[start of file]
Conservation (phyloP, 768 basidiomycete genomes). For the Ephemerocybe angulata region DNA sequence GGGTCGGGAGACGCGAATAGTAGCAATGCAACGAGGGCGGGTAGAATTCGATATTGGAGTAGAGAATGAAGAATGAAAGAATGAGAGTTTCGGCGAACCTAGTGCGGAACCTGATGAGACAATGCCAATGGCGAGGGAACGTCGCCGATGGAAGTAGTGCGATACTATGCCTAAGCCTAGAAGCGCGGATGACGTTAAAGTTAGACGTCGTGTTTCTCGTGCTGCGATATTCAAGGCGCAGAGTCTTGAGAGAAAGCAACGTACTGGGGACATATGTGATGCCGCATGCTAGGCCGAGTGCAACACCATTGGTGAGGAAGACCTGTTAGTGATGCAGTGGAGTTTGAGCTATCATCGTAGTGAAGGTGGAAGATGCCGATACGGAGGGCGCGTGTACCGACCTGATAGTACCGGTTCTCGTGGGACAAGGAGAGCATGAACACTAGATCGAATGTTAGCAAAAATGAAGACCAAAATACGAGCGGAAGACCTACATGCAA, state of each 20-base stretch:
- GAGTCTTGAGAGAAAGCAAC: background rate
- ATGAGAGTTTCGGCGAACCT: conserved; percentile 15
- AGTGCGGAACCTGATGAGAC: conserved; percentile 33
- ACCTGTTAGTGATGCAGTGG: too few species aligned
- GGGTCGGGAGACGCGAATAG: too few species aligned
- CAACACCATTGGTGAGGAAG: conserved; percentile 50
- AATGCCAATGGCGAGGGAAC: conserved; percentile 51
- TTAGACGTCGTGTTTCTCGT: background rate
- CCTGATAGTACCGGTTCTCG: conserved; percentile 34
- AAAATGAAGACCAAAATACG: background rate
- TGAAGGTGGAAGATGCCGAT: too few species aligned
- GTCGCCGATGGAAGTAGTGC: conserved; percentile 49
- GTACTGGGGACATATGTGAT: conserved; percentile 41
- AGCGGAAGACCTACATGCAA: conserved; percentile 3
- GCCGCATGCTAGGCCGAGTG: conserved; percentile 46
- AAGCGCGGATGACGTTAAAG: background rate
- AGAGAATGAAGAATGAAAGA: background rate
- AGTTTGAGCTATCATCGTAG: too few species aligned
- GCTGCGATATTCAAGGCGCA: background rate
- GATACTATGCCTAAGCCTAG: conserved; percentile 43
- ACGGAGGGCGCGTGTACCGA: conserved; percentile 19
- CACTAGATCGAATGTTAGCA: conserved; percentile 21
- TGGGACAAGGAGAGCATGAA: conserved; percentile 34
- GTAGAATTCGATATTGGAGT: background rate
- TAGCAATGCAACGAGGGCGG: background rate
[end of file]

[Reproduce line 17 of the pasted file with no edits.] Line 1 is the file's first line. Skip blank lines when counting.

- AAGCGCGGATGACGTTAAAG: background rate